What is your opinion on the development of sustainable energy around the world and especially in Vietnam?
It is a sad fact that 1.3 billion people still do not have proper access to electricity and another 1 billion more have unreliable and intermittent supply of electricity. This means the world is still in great need of energy for life and development.
Another major issue is energy efficiency, especially as the world dashes forward in terms of urbanisation, industrialisation, and digitalisation. To facilitate these developments, energy consumption and electricity consumption are likely to increase by a respective 50 and 100 per cent in the next 20 years. It remains a burning issue whether we can cope with this and still prevent pollution.
So on one hand, we want to bring energy to more people and, on the other hand, we must reduce energy consumption or increase efficiency. It is a big challenge for the whole world and we must make sure that energy is safe, reliable, sustainable, efficient, and digitally connected.
Regarding Vietnam, I must mention the young population where the median age is only 35. This is really beneficial for the Vietnamese economy, but it also means the energy demand is growing high, which is estimated by 10 per cent every year. If energy capacity falls short of this demand, Vietnam will experience energy shortages like the Philippines, which makes it vital to invest in energy production and in energy efficiency solutions at the same time.
However, this leads us to an important question: where can Vietnam get more energy from, and should it rely on traditional sources, like coal and gas, or newer ones, like renewables? Economic development can easily lead to horrible pollution, as was the case in China. Vietnam has the latecomer advantage and the country should take a lesson on sustainability from its neighbours’ mistakes, so as to prevent similar environmental tragedies.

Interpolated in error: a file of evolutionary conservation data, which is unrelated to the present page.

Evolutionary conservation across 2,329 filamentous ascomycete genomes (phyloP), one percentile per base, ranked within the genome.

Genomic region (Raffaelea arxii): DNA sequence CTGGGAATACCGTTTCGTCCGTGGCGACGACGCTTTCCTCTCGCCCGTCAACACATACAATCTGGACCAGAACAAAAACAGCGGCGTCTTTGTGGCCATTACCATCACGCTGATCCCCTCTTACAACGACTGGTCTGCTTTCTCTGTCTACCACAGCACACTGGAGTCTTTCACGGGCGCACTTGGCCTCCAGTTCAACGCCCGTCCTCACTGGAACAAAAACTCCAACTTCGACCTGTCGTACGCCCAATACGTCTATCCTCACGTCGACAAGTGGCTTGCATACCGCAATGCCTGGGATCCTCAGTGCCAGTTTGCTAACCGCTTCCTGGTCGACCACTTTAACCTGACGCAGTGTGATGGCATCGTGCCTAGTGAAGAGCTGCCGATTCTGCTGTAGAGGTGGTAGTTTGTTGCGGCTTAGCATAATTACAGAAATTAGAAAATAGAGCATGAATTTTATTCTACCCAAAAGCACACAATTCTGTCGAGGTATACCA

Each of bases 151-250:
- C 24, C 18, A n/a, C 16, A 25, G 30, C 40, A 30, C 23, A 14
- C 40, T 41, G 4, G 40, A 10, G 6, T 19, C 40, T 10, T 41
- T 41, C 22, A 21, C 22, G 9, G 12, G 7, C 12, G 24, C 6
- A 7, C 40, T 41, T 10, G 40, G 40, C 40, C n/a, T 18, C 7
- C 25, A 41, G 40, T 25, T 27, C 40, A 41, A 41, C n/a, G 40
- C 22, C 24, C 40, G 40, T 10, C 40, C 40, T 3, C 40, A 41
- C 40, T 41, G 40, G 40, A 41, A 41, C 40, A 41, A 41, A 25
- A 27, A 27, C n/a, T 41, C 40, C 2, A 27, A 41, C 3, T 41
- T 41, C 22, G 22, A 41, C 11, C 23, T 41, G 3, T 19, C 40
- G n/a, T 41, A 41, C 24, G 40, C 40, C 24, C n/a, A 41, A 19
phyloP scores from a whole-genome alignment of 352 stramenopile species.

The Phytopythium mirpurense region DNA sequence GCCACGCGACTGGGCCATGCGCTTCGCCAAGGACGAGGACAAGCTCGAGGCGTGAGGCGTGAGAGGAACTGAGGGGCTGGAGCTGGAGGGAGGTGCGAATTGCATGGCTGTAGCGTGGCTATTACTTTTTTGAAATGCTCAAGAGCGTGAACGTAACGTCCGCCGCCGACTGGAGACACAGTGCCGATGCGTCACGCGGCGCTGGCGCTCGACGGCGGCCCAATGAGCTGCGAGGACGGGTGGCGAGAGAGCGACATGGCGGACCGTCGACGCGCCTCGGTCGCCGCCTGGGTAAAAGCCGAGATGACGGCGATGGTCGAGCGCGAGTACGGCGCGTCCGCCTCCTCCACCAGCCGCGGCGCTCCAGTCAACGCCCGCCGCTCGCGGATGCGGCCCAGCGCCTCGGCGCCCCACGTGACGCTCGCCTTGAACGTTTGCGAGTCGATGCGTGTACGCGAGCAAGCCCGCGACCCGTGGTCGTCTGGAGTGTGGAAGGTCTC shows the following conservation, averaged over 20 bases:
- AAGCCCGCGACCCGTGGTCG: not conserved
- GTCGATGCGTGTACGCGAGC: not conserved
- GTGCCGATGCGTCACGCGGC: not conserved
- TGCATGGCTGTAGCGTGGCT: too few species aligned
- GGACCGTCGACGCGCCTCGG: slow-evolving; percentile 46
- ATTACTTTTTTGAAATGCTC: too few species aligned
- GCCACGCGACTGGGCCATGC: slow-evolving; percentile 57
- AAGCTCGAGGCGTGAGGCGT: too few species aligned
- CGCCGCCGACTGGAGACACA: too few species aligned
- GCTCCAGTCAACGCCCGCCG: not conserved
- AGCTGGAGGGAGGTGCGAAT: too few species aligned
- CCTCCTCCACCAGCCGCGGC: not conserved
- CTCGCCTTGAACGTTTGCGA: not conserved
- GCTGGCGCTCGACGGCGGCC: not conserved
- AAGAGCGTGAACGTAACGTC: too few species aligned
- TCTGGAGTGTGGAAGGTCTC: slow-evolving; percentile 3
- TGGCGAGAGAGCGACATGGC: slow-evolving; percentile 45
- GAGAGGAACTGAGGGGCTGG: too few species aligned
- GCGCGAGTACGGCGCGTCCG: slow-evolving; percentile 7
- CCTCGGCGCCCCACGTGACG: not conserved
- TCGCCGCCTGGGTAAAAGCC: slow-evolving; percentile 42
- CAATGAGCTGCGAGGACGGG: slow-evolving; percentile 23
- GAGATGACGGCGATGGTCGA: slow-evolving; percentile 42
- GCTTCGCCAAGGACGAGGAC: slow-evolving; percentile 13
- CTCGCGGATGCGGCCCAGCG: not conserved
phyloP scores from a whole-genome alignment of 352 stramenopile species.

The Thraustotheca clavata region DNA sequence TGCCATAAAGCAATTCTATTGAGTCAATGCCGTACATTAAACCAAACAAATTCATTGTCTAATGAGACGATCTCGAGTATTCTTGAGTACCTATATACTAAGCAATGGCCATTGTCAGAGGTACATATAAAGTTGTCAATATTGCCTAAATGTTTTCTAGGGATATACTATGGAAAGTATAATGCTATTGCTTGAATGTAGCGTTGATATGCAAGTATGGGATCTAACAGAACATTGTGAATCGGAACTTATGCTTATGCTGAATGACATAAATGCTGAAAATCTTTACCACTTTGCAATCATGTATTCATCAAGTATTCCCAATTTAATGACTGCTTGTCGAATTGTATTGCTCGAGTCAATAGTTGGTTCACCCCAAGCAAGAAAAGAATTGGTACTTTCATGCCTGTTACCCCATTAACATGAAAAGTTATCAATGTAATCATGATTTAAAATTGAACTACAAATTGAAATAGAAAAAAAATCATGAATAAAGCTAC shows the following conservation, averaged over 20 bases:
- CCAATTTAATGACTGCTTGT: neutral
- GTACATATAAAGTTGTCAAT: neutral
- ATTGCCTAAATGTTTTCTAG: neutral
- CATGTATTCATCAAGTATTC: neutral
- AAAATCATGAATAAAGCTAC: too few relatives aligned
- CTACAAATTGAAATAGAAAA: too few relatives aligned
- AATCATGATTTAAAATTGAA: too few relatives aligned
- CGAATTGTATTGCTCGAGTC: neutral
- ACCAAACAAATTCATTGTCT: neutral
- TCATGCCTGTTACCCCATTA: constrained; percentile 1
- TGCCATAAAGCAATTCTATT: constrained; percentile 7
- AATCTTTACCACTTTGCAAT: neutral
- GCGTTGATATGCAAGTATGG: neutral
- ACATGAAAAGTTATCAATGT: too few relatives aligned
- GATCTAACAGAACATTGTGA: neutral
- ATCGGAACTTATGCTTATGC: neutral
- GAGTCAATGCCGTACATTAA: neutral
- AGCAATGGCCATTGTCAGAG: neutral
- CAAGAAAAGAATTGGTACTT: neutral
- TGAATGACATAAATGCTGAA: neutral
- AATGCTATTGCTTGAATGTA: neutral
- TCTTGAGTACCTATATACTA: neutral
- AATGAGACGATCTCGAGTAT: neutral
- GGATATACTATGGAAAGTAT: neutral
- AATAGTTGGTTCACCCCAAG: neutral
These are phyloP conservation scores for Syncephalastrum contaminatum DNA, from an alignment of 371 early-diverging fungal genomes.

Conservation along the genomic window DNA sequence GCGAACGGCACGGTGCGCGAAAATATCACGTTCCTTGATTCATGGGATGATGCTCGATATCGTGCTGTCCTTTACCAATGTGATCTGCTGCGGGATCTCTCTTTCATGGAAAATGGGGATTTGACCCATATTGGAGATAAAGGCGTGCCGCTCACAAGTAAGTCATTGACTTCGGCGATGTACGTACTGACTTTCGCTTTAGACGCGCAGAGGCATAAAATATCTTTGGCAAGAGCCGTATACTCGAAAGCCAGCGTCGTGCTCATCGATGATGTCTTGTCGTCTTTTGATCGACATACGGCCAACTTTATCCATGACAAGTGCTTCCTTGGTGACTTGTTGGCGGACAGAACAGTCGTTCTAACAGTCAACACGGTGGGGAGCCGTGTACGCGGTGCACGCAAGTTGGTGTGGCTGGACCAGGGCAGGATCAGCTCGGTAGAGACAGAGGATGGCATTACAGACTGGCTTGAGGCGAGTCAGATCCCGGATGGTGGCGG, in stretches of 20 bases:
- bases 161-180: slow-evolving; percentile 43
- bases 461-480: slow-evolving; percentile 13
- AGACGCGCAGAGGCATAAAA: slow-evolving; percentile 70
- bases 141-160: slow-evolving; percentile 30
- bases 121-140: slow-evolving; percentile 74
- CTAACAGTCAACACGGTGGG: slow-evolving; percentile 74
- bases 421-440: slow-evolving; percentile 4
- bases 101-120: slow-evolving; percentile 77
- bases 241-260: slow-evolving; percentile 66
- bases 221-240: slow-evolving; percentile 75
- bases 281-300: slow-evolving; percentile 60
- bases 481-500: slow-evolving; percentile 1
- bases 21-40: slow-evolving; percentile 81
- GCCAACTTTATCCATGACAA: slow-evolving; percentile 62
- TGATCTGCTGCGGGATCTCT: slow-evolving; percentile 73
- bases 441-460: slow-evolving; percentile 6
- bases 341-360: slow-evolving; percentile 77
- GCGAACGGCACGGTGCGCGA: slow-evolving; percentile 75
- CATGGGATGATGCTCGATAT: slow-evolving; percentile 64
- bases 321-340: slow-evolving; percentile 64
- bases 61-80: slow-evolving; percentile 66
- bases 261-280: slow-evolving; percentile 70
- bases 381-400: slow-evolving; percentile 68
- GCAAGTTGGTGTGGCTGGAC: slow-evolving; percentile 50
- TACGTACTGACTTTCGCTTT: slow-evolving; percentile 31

Do you think Vietnamese people and companies are aware of sustainable development? How can we raise awareness in the community?
Vietnamese economy has only grown truly quickly in the past 10 years, so sustainability is a new issue. That said, I think Vietnam is in a good position because the world has become more sophisticated in terms of energy management which means there are more solutions available for cherry-picking. I think to raise awareness in Vietnam, official standards should be launched and enforced. After laws are in place, Vietnam can offer incentives to encourage energy development.
|At the new state-of-the-art “Green Electrician” lab at Ly Tu Trong Technical College in Ho Chi Minh City
Can you describe Schneider Electric’s view on sustainability?
Our company’s brand strategy is “Life is On”, which means a good life and modern civilisation can only be “on” if energy is available. As a global specialist in energy management and automation, we want to bring energy to people who have limited or no access to it, especially those in remote areas. We believe that energy will transform their quality of life.
An important aspect for us in this journey is training electricians. When you look at the entire value chain, electricians play a huge role in introducing and expanding energy in remote areas. It is part of our corporate social responsibility initiative to improve the quality of education for future electricians.